MEXICO CITY — Mexican media giant Grupo Televisa withdrew a final appeal in a gameshow copyright suit last week — a defeat that could cost the net $20 million.
Suit, filed by Mexican producer Jose Ludlow, owner of Kinema Films, has been in courts here for nearly a decade. It concerns the intellectual rights to gamer “Un golpe de vista puede ser un golpe de suerte” (A Quick Glance Could Be Your Lucky Day), which aired on Televisa during the 1994 and 1998 soccer World Cup tourneys.
Program, designed to stop viewers from switching channels during the commercial breaks in soccer games, was a huge ratings success for the net. But Ludlow has successfully alleged that Televisa stole his idea without compensating him for it.
“This is a watershed decision,” Ludlow said. “Hopefully, this will ensure that in Mexico, people will finally start to respect intellectual property.”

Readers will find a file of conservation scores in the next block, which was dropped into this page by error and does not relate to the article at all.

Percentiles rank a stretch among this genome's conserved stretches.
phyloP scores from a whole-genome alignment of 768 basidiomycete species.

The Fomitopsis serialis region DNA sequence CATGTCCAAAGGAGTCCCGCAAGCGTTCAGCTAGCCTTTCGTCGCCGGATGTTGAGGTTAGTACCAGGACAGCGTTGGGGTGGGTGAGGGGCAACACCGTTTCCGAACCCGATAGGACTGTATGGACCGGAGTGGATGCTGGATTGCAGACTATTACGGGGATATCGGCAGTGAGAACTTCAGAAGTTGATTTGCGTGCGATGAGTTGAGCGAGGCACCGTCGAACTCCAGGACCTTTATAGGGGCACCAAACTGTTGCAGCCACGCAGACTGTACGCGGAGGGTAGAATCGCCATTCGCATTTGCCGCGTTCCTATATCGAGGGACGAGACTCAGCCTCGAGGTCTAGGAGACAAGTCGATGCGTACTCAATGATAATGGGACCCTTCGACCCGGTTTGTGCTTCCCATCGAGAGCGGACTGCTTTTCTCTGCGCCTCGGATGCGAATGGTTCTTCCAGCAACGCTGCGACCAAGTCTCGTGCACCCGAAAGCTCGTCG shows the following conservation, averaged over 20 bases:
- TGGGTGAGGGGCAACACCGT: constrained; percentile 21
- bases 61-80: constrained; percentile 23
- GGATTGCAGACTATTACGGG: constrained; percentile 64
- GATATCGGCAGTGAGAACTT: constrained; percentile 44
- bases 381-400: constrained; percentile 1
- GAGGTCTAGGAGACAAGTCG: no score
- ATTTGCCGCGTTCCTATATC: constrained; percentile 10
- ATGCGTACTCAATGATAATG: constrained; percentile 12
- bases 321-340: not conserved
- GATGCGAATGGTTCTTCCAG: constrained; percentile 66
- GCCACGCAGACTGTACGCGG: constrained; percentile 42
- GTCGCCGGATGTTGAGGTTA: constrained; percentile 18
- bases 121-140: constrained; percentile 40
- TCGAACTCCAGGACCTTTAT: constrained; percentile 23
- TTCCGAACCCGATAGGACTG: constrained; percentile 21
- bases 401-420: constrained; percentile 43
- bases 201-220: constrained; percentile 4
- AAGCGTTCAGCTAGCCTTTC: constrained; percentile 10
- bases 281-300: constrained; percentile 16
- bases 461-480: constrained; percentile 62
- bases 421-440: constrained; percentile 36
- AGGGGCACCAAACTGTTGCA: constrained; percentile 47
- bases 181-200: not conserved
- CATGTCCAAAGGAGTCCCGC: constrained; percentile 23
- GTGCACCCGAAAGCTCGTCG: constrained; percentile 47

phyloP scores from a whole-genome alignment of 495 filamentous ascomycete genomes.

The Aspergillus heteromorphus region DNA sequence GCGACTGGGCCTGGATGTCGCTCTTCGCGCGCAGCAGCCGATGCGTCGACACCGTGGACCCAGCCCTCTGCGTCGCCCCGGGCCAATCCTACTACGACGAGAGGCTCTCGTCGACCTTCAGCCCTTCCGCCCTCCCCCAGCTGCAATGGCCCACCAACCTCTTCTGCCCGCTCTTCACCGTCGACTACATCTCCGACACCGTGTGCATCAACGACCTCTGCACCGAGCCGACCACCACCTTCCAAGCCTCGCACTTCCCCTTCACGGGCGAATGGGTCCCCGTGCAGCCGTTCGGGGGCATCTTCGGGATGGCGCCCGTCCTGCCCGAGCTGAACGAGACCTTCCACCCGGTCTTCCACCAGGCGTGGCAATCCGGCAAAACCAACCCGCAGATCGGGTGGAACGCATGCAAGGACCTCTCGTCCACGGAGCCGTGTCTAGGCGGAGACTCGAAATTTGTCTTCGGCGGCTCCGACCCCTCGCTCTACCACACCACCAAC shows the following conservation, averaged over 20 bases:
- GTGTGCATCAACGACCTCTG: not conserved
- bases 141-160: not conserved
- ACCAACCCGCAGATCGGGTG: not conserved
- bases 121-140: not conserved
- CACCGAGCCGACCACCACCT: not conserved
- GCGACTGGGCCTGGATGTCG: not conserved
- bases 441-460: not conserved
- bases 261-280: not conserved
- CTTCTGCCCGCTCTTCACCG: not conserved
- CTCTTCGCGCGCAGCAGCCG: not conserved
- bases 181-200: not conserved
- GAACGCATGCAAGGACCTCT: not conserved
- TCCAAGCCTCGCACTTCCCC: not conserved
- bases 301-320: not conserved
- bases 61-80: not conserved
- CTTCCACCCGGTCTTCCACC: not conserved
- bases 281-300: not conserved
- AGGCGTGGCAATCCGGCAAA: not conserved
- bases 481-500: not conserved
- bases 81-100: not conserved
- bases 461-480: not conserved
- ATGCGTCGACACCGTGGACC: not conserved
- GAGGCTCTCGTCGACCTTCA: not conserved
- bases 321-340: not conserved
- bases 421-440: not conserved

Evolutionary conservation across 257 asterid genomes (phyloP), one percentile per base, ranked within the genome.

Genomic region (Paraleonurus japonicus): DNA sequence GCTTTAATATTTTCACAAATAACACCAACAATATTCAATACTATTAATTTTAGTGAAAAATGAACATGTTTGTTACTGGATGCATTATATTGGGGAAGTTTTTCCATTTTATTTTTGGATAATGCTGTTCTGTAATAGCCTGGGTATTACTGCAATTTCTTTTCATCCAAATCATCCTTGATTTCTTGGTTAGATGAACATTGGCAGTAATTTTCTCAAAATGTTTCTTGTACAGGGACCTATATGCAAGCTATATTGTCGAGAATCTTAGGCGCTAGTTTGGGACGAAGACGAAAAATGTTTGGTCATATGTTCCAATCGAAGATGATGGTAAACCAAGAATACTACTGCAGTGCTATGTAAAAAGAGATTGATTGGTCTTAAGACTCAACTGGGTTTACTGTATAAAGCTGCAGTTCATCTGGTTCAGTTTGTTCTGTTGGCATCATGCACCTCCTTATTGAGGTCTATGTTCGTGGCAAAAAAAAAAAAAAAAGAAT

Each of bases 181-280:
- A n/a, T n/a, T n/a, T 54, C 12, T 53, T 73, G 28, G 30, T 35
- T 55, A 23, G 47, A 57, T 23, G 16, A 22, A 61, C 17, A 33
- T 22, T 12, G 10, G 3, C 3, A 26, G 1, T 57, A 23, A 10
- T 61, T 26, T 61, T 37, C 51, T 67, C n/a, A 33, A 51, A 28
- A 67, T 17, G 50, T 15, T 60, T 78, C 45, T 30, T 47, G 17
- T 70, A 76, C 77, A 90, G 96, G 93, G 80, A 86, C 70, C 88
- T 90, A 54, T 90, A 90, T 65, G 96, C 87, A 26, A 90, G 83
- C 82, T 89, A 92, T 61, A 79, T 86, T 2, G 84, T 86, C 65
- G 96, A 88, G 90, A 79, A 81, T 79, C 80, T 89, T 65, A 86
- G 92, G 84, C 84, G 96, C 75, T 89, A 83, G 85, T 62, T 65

Ludlow pitched the idea, which he had patented and copyrighted in Mexico and the U.S., to Televisa in 1993.
The net didn’t buy; instead, it registered a trademark under an almost identical name several months later.
Ludlow filed suit in 1993, and in 2000 the courts cancelled Televisa’s trademark for the gamer, allowing Ludlow to file a second suit for damages, which he won last year. Televisa appealed to the Mexican Supreme Court but pulled out a week ago, closing the possibility for further appeal.
Ruling requires Televisa to pay Ludlow 40% of the income generated from program, likely to be between $12 million and $20 million.
If Televisa doesn’t choose to settle with Ludlow, producer says, it and the advertisers will be forced to open their books in court to determine extent of damages.
“It could be much more,” said Ludlow, who is considering suing Televisa in the U.S. for violation of his American copyright.
He claims the victory is the first against the Mexican media mammoth and could open the net to a wave of similar suits.
TV Azteca, Televisa’s chief rival in Mexico, is in a copyright lawsuit with reality show producer Endemol over skein “La Academia,” which aired here in 2002.
Televisa, Mexico’s largest broadcaster, declined to comment on the case.